Wednesday, May 28, 2008

Steady Rain.

This is not going to save us from a May shortfall, I don't think, but it's been raining all morning, and we've lost 13 or 14 degrees in the past two hours, such that we're holding right around 59 on the cat porch, and I haven't been outside to check the gauge yet, but the tone and tenor of the rain on the range hood makes me want to say another quarter-inch so far, bringing us almost to a half-inch out of this storm already, and there's plenty more coming. Let the dog out and when she — and I — finally got up around 10:30 — it's summer, and I'm not apologizing — and she stood under the overhang on the WeatherDeck with her ears slicked back and she pulled her lips back into her long, distrustful mouth, and she looked out into the rain and and the wind, and then she decided against all of that and turned around and came back in. Didn't even get her feet wet.

Today is a day for some kind of good lunch, the likes of which we surely don't have here. Maybe downtown to Cincy's, a little spaghetti-and-chili joint hidden away behind a couple of parking garages. Something like that is called for. The coffee pot's been off for more than an hour, but I'm still drinking the warm lees of what's left.

It's a fantastic, soaking, perfect rain. It is a rain for agricultural concerns. It is a rain that means I will have to weed the garden immediately. Mow the lawn. It is a rain that lengthens the list of tasks to be completed.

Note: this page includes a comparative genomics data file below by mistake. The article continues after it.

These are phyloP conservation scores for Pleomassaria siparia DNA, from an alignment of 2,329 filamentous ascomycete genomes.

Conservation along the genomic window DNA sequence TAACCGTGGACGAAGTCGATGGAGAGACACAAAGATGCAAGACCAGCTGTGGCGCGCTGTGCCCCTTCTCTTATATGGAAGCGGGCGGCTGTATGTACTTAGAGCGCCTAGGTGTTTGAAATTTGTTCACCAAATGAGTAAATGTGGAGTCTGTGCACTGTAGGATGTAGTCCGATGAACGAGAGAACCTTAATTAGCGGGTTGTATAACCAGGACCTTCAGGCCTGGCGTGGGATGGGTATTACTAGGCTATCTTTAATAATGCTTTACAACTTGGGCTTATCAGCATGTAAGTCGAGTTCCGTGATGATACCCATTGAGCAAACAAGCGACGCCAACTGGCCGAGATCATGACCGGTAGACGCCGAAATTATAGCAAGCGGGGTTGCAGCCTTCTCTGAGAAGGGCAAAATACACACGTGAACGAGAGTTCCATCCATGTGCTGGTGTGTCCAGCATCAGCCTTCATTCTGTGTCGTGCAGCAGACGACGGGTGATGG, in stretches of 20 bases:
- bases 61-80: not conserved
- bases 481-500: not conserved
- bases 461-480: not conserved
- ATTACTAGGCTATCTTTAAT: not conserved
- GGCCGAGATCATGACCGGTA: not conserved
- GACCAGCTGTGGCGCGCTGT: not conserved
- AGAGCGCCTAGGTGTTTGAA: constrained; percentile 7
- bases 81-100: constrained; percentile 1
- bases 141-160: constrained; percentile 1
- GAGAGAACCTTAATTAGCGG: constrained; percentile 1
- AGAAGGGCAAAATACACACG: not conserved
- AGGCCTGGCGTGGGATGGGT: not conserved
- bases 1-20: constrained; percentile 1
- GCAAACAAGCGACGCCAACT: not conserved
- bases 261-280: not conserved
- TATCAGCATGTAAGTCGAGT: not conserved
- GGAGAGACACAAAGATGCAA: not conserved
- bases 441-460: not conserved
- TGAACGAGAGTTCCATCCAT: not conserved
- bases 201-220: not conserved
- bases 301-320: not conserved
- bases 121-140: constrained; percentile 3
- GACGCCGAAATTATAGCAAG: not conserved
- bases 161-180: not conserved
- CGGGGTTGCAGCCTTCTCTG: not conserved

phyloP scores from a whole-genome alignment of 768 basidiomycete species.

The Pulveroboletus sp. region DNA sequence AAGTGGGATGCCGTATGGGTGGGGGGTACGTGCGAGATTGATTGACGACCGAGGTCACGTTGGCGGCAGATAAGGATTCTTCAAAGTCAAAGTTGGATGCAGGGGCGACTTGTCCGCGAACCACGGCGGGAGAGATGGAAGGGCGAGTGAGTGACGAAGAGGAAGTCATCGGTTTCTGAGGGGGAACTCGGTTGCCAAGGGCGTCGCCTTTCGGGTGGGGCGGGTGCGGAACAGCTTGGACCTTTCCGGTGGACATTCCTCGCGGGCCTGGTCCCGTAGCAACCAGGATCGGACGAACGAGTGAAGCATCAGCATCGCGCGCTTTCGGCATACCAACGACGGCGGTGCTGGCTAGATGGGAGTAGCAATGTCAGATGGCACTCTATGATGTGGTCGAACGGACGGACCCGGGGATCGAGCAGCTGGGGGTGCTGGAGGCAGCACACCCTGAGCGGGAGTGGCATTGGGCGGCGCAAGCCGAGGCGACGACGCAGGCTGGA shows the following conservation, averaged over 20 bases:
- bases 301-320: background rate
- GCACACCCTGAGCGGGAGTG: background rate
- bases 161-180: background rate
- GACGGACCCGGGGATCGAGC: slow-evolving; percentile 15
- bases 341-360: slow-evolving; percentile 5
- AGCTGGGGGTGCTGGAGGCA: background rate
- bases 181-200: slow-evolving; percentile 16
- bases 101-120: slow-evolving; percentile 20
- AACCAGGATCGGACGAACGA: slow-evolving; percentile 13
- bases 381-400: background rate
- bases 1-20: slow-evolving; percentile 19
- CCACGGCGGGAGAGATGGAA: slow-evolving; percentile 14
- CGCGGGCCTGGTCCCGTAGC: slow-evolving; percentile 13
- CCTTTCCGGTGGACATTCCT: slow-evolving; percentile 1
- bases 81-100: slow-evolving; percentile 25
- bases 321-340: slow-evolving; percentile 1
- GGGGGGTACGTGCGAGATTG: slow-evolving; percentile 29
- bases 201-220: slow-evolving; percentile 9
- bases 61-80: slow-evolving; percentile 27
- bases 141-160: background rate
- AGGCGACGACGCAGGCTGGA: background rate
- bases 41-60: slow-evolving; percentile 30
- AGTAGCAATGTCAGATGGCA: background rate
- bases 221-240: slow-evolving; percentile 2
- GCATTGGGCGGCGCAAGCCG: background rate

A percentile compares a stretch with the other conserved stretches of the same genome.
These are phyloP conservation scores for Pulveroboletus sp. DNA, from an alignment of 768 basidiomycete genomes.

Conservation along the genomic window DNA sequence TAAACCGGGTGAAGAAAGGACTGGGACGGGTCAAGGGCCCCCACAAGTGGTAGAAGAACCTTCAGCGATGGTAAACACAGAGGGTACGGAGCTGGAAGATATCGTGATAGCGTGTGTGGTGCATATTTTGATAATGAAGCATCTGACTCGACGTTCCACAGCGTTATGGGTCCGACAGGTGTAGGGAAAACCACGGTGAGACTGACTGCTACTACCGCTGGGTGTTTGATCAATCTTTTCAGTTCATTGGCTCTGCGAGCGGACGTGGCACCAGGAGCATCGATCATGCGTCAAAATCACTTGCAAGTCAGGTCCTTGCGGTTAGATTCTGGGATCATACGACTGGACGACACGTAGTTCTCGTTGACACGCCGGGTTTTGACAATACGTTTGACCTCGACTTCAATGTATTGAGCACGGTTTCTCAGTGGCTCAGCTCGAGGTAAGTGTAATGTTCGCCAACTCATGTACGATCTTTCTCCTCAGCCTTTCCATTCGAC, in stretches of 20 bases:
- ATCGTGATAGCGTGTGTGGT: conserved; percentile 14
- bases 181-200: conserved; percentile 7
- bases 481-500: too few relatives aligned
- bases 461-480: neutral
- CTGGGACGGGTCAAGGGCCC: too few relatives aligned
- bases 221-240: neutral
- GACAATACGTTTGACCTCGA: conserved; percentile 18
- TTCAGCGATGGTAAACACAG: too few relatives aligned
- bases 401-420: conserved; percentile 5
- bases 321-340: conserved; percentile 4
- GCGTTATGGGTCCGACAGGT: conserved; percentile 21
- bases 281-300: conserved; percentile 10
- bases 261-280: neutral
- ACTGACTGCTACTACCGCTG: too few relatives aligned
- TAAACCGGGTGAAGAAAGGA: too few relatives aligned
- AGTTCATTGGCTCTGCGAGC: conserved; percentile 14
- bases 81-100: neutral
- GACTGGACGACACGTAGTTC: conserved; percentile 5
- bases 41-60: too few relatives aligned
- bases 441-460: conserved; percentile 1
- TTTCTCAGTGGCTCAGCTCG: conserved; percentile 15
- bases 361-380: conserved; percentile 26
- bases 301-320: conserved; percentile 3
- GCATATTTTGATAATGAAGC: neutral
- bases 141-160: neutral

I'm reading, and I'm getting ready to be able to start to try to think about reading my own. I'm getting ready to take the rubber bands off one of the drafts stacked up on the desk back there. I'm getting ready to start trying to decide whether anybody would actually say a thing like that. Or that. Or that. I'm getting ready to make things a little less shy of heart. I'm getting ready to drag my characters back into rooms with each other. Like when we were little, and our parents wouldn't let us walk away until we'd shaken hands and apologized for whaling Bo Avery in the head with the yellow Tonka truck. I'm letting my characters walk away too soon. I've got to get them back in front of each other, make them apologize even when they really, really don't mean it, even as they're looking around for that truck, trying to decide if maybe they could get in another shot before anybody caught them or tried to make them quit. Now say you're sorry. Say it like you mean it. I'm sorry. There. Now isn't that better?

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